This is the final test of good housekeeping, and many otherwise good housekeepers fail just here. Even at its best the garbage pail is not altogether a pleasing object, and at its worst it is unspeakable. It must not be ignored.

Have a system adapted to your own kitchen, and the municipal method of disposal, if there is such.

Use a covered pail of enamel ware, rather than one of galvanized iron. The surface of the enamel is smooth, and therefore easier to wash, and there is no excuse for putting off the cleansing of the pail. Wash, rinse, and dry the pail and the cover immediately after it is emptied. Do not put a piece of paper in the bottom of the pail. This request is made by the department in New York City, and it is always better not to mix food waste and paper waste. If you live in an apartment house, your name should be painted on the pail.

Never put liquid into the garbage pail with solid refuse. Strain out whatever liquid may be left in coffee or tea, and pour it into the sink drain. If there is a greasy liquid to throw away, add to it a teaspoonful or more of washing powder, and let it stand a time. If you have used enough of the powder, you will find that you have a soapy liquid to pour down the sink.

Coffee, tea, cocoa, or lemonade left in cups should be diluted and poured down the sink and never into the garbage pail.

Empty garbage at evening when possible, to prevent the long standing through the night. Keep the pail closely covered both day. and night, to keep out flies, and water bugs, if they are about. Allow the pail to stand outside the kitchen unless the fire escape is the only accessible out-of-doors. Remember that the fire escape is not a back porch, and that you would be fined for using it as such if the inspectors were efficient.

There are two classes of waste: uncooked refuse, like potato skins, egg shells, pea pods, meat trimmings and bones; and table scraps from plates.

Pieces of fat may be "tried out," but do not accumulate more than you use. A few egg shells may be kept for settling coffee, but again do not keep too many.

The country dweller has a simple problem. What the farm animals do not eat will serve as fertilizer for plant life. After the bones have been picked, keep them together, in some receptacle, and finally bury or burn them. Have a compost heap properly covered where the uneaten fragments will decompose and make fertilizer, or bury them at once if preferred.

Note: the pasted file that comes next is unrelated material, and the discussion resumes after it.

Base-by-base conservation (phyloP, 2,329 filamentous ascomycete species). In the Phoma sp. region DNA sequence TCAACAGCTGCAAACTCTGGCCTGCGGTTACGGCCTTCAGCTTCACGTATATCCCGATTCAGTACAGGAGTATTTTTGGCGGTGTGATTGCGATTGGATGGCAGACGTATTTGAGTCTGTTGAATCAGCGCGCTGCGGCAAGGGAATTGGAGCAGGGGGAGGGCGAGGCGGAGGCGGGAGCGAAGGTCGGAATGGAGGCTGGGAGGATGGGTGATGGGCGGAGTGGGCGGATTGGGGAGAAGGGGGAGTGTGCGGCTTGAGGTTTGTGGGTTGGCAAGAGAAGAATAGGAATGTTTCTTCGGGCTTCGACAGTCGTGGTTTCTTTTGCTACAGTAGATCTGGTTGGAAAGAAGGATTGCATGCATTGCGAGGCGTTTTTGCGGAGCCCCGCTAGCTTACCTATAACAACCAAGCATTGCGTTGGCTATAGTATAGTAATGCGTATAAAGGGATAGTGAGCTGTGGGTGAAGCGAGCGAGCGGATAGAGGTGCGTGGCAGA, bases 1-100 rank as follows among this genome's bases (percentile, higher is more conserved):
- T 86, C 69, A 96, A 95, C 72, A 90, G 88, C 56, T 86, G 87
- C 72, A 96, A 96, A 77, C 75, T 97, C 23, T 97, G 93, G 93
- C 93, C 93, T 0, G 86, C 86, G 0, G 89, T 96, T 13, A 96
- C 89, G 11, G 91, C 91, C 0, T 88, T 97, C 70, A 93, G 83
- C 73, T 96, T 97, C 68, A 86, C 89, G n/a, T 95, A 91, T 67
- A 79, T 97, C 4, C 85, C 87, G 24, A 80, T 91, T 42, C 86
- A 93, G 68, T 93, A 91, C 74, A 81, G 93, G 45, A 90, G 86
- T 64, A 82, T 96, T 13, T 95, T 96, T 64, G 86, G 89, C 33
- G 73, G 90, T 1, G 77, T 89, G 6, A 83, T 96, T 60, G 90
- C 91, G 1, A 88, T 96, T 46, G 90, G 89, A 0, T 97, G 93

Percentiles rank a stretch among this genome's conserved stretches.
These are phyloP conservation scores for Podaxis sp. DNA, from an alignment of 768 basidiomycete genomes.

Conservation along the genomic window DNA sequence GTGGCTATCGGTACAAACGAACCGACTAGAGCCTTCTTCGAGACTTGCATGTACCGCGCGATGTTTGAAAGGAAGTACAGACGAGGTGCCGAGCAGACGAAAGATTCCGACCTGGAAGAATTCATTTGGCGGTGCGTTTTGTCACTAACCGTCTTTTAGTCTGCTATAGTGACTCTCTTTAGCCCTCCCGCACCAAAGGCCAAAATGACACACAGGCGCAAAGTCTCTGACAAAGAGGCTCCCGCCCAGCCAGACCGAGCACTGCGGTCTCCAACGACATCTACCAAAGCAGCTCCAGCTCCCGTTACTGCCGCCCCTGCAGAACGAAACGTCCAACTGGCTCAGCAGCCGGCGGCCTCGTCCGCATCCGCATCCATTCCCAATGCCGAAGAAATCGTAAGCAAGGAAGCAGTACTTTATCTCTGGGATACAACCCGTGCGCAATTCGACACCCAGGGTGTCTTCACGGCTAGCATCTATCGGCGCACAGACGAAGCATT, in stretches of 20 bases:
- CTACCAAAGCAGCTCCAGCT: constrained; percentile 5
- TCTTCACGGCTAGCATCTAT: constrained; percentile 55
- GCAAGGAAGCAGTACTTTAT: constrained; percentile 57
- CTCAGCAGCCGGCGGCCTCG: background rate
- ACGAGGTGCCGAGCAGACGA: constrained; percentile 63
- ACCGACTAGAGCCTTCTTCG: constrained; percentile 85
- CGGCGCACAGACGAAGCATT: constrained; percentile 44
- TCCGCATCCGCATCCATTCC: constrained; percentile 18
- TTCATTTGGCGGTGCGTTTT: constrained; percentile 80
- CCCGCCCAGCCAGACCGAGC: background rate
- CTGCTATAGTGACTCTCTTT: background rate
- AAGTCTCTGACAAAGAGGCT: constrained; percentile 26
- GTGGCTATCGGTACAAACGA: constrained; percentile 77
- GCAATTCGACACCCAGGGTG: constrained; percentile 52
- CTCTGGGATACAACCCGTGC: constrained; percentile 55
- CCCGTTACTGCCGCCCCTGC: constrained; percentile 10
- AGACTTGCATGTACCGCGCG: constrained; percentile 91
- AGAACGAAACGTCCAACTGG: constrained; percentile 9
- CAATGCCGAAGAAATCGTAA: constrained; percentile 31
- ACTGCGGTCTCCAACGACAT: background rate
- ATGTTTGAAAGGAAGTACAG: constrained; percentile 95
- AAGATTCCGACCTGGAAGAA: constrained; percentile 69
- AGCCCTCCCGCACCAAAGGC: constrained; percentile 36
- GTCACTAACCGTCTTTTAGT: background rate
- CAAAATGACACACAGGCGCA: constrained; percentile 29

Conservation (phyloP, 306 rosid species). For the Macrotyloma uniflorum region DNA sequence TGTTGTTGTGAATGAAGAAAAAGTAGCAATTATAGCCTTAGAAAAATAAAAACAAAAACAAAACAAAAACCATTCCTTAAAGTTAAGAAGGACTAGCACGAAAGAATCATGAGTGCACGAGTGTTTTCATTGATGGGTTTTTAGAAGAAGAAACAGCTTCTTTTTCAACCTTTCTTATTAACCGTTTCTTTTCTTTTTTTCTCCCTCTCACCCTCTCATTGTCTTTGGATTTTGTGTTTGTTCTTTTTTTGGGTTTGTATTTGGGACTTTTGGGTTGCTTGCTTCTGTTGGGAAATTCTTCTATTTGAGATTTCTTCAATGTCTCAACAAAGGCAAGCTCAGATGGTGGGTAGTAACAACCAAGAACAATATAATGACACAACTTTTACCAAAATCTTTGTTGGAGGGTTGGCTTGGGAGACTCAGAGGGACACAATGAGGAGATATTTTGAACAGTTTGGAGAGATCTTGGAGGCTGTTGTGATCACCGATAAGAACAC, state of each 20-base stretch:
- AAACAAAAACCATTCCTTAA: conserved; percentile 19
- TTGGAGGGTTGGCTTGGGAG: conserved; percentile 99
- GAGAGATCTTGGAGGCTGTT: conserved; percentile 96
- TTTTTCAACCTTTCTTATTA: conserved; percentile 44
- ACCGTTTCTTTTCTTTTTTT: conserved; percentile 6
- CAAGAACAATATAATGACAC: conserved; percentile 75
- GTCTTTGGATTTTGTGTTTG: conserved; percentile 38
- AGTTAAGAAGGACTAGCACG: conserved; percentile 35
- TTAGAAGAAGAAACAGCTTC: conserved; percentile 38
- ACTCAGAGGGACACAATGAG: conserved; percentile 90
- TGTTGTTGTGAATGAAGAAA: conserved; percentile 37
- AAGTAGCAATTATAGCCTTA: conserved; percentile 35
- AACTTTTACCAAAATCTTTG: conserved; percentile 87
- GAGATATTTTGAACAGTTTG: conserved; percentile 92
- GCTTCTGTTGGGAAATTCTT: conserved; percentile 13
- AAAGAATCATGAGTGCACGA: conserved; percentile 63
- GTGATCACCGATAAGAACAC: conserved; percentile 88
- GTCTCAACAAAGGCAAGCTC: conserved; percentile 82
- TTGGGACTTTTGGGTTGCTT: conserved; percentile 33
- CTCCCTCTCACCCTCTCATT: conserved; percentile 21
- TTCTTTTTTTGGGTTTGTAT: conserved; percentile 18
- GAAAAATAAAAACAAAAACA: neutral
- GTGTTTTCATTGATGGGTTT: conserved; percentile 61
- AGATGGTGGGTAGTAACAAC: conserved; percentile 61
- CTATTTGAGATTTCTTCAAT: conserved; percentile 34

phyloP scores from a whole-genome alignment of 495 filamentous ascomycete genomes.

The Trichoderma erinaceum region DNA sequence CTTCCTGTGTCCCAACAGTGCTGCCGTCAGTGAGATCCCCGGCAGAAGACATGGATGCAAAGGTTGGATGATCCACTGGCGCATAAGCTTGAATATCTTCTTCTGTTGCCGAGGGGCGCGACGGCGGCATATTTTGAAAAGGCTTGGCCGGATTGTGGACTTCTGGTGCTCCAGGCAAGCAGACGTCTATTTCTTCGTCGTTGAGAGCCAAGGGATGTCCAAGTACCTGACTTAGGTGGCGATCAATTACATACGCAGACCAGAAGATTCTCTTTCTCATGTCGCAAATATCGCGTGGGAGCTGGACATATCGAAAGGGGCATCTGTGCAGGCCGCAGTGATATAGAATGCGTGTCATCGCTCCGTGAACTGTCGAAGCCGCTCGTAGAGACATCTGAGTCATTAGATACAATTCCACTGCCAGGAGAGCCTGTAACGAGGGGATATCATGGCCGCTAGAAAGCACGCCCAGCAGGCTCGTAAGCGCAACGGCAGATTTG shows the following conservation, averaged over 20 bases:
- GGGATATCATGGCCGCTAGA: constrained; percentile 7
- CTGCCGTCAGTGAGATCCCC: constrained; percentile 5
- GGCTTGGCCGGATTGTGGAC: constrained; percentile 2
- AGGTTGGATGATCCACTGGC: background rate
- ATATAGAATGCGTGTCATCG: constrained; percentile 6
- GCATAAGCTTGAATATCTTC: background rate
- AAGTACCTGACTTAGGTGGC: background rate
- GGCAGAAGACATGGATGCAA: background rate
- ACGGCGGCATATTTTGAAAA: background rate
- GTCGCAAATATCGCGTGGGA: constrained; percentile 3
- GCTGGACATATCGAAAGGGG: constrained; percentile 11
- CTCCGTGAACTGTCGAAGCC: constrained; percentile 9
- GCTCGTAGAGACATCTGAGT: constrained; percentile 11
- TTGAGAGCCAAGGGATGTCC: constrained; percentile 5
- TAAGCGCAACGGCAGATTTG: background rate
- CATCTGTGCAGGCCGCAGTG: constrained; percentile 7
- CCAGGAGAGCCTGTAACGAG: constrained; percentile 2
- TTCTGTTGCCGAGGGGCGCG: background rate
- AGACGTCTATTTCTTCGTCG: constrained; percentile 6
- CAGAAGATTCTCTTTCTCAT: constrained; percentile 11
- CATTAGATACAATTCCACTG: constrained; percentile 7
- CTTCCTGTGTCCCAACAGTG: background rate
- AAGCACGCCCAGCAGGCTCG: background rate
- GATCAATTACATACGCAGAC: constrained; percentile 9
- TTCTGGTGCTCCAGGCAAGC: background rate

The city dweller who uses a coal stove is able to burn some refuse. Strain out whatever liquid is present, dry the refuse under the grate, and put it into a hot fire. Do not crowd damp refuse into the fire box when the fire is low, for it will smoulder, and this heavy smoke will eventually clog the flues. The odor of this smoke, too, is disagreeable in the neighborhood. A garbage drier, set into the stove pipe, has been devised, but the simpler plan of drying the refuse under the grate is quite as satisfactory.

Where gas or kerosene is the fuel, or where electricity is used, the garbage pail is the only resort, unless one lives in a building equipped with a special stove or "garbage burner " for the disposal of waste.

Exercises

1. What is a principle in cooking?

2. What are the effects of heat upon the foodstuffs?

3. What is meant by technique in cookery?

4. What are the essentials in caring for food in the house?

5. What are the steps in the preparation of food?

6. Explain the origin and usefulness of a recipe.

7. What are the standard weights and measures?

8. What is the purpose of stirring ingredients? Of beating?

9. What is the difference between boiling and steaming?

10. The difference between baking and roasting? Roasting and broiling? Broiling and toasting?

11. What is the difference between frying and the saute?

12. Describe the care of " left overs " and waste.